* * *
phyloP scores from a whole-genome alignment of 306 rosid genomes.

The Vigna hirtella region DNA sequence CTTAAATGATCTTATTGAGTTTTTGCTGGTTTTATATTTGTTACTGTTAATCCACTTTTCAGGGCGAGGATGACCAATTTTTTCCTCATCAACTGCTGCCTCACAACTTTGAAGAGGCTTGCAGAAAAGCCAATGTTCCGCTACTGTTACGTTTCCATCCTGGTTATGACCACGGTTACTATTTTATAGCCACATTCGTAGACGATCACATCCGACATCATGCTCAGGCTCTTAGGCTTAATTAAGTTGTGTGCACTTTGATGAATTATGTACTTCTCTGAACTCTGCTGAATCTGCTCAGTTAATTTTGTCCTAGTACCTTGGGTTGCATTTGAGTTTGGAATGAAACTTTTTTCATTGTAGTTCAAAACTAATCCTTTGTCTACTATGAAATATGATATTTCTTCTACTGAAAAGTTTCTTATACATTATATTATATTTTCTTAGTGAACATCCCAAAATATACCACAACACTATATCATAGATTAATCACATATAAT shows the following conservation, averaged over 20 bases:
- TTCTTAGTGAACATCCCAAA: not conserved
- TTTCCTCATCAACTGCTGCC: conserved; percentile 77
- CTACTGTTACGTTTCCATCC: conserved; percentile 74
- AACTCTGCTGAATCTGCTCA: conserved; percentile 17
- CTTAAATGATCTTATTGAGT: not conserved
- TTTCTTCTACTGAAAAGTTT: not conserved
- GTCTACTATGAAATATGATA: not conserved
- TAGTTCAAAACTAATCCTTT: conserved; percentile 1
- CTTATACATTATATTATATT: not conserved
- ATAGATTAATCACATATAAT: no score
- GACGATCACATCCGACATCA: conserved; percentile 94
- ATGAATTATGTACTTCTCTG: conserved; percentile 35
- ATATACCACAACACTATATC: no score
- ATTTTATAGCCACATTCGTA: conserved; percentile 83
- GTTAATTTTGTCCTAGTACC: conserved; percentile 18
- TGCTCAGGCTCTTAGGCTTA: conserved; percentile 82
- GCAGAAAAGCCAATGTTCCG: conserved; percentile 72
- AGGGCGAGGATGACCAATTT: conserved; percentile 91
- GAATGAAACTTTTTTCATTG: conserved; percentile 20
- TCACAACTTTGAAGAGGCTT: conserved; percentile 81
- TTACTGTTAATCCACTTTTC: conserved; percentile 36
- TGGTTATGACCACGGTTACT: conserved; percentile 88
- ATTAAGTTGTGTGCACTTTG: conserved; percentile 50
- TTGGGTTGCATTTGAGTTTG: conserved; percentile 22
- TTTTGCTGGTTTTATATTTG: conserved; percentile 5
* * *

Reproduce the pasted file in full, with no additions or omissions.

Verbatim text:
phyloP scores from a whole-genome alignment of 306 rosid genomes.

The Vigna hirtella region DNA sequence CTTAAATGATCTTATTGAGTTTTTGCTGGTTTTATATTTGTTACTGTTAATCCACTTTTCAGGGCGAGGATGACCAATTTTTTCCTCATCAACTGCTGCCTCACAACTTTGAAGAGGCTTGCAGAAAAGCCAATGTTCCGCTACTGTTACGTTTCCATCCTGGTTATGACCACGGTTACTATTTTATAGCCACATTCGTAGACGATCACATCCGACATCATGCTCAGGCTCTTAGGCTTAATTAAGTTGTGTGCACTTTGATGAATTATGTACTTCTCTGAACTCTGCTGAATCTGCTCAGTTAATTTTGTCCTAGTACCTTGGGTTGCATTTGAGTTTGGAATGAAACTTTTTTCATTGTAGTTCAAAACTAATCCTTTGTCTACTATGAAATATGATATTTCTTCTACTGAAAAGTTTCTTATACATTATATTATATTTTCTTAGTGAACATCCCAAAATATACCACAACACTATATCATAGATTAATCACATATAAT shows the following conservation, averaged over 20 bases:
- TTCTTAGTGAACATCCCAAA: not conserved
- TTTCCTCATCAACTGCTGCC: conserved; percentile 77
- CTACTGTTACGTTTCCATCC: conserved; percentile 74
- AACTCTGCTGAATCTGCTCA: conserved; percentile 17
- CTTAAATGATCTTATTGAGT: not conserved
- TTTCTTCTACTGAAAAGTTT: not conserved
- GTCTACTATGAAATATGATA: not conserved
- TAGTTCAAAACTAATCCTTT: conserved; percentile 1
- CTTATACATTATATTATATT: not conserved
- ATAGATTAATCACATATAAT: no score
- GACGATCACATCCGACATCA: conserved; percentile 94
- ATGAATTATGTACTTCTCTG: conserved; percentile 35
- ATATACCACAACACTATATC: no score
- ATTTTATAGCCACATTCGTA: conserved; percentile 83
- GTTAATTTTGTCCTAGTACC: conserved; percentile 18
- TGCTCAGGCTCTTAGGCTTA: conserved; percentile 82
- GCAGAAAAGCCAATGTTCCG: conserved; percentile 72
- AGGGCGAGGATGACCAATTT: conserved; percentile 91
- GAATGAAACTTTTTTCATTG: conserved; percentile 20
- TCACAACTTTGAAGAGGCTT: conserved; percentile 81
- TTACTGTTAATCCACTTTTC: conserved; percentile 36
- TGGTTATGACCACGGTTACT: conserved; percentile 88
- ATTAAGTTGTGTGCACTTTG: conserved; percentile 50
- TTGGGTTGCATTTGAGTTTG: conserved; percentile 22
- TTTTGCTGGTTTTATATTTG: conserved; percentile 5